Monday, July 04, 2011

What the 4th of July Made Possible

What the 4th of July Made Possible
by Bob Johnson
Betsy Ross Flag
As we celebrate the 4th of July this year we should not only pay tribute to what America's Founders accomplished but also to what they made possible.

Prior to the American Revolution each colony had its own government recognized and established church. In some colonies it was the Congregational Church and in other colonies it could be the Anglican or Lutheran church. After the American Revolution this type of religious domination came to an end.

In the first part of Thomas Paine's indispensable work
The Age of Reason he wrote, "Soon after I had published the pamphlet Common Sense, in America, I saw the exceeding probability that a revolution in the system of government would be followed by a revolution in the system of religion."

The success of the American Revolution made possible a revolution in religion. No longer were people subjected to the raw punishing power of the state at the command of the clergy. Freedom of thought and speech were now unshackled. As Thomas Jefferson wrote in one of his final letters regarding the 4th of July on June 24, 1826, just one and a half weeks prior to his death on the 50th anniversary of the 4th of July, "May
it be to the world, what I believe it will be, (to some parts sooner, to others later, but finally to all,) the signal of arousing men to burst the chains under which monkish ignorance and superstition had persuaded them to bind themselves . . . the mass of mankind has not been born with saddles on their backs, nor a favored few booted and spurred, ready to ride them legitimately, by the grace of God. These are grounds of hope for others. For ourselves, let the annual return of this day forever refresh our recollections of these rights, and an undiminished devotion to them."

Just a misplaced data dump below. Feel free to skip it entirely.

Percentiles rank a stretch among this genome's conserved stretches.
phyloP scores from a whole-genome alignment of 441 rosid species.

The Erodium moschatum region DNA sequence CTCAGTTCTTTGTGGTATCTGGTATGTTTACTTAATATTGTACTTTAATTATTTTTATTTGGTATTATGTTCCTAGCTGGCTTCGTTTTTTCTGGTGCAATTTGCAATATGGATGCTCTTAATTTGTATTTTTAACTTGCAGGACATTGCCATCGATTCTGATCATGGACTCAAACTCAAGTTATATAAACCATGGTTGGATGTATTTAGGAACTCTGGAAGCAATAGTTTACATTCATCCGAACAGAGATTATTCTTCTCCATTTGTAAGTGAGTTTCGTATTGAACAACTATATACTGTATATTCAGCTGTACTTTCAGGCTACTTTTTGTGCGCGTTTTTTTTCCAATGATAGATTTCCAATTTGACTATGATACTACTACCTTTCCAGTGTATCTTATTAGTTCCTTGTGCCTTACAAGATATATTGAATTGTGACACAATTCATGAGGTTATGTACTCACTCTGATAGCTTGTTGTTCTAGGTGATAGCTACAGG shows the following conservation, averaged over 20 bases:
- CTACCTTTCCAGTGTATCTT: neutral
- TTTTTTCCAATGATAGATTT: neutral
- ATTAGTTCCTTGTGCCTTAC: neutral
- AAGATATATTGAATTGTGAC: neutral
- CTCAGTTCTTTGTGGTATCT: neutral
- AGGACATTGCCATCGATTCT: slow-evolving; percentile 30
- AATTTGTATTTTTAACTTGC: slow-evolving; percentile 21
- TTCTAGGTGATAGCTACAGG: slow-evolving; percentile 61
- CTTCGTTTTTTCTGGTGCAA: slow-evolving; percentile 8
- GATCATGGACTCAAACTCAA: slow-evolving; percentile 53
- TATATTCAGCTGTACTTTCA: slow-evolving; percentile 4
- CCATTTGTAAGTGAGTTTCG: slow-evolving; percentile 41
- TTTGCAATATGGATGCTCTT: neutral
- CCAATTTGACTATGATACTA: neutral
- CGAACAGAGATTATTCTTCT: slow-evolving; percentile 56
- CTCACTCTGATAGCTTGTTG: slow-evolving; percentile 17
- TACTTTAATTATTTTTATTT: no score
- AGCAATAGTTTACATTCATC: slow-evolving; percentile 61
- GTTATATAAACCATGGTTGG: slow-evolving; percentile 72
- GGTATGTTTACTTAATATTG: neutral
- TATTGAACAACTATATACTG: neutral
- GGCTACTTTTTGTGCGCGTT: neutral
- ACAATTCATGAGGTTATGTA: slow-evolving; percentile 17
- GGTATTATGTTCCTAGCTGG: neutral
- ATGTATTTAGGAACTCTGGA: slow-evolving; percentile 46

As Deists the best way to show our "undiminished devotion" to the rights won for us at a very high cost of blood and treasure is to take advantage of the freedom to write and speak to others about Deism and to DO all we possibly can to promote the growth of Deism. Prior to the American Revolution this would have been illegal. Now, thanks to the courage and action of the American revolutionaries, we have that right and ability to openly get the word out about Deism. This is the best way to show our sincere thanks to all of those people and families who gave so much for freedom and progress. People like the Isaac Davis family. Isaac, who was only 30 years old at the time, and Hannah Davis had four young children by April 19, 1775 when government/British forces approached to enforce gun control at Lexington and Concord, Massachusetts. Isaac was a Captain of the Minutemen and went without hesitation to confront the enemy forces. He was shot through the heart and died at North Bridge in Concord. His four small children were left without a father and his wife was left without a husband. But his and their sacrifices, and similar sacrifices made by thousands of other revolutionaries, have paid the very high price required for our right to freedom of and from religion, of freedom of speech and freedom of the press. It is up to us to DO something meaningful with our hard-won freedoms they have given to us.

(Here's an article I wrote last year which contains some important talking points regarding the 4th of July which Deists and freethinkers can use to reach people who currently believe the Bible is the word of God.)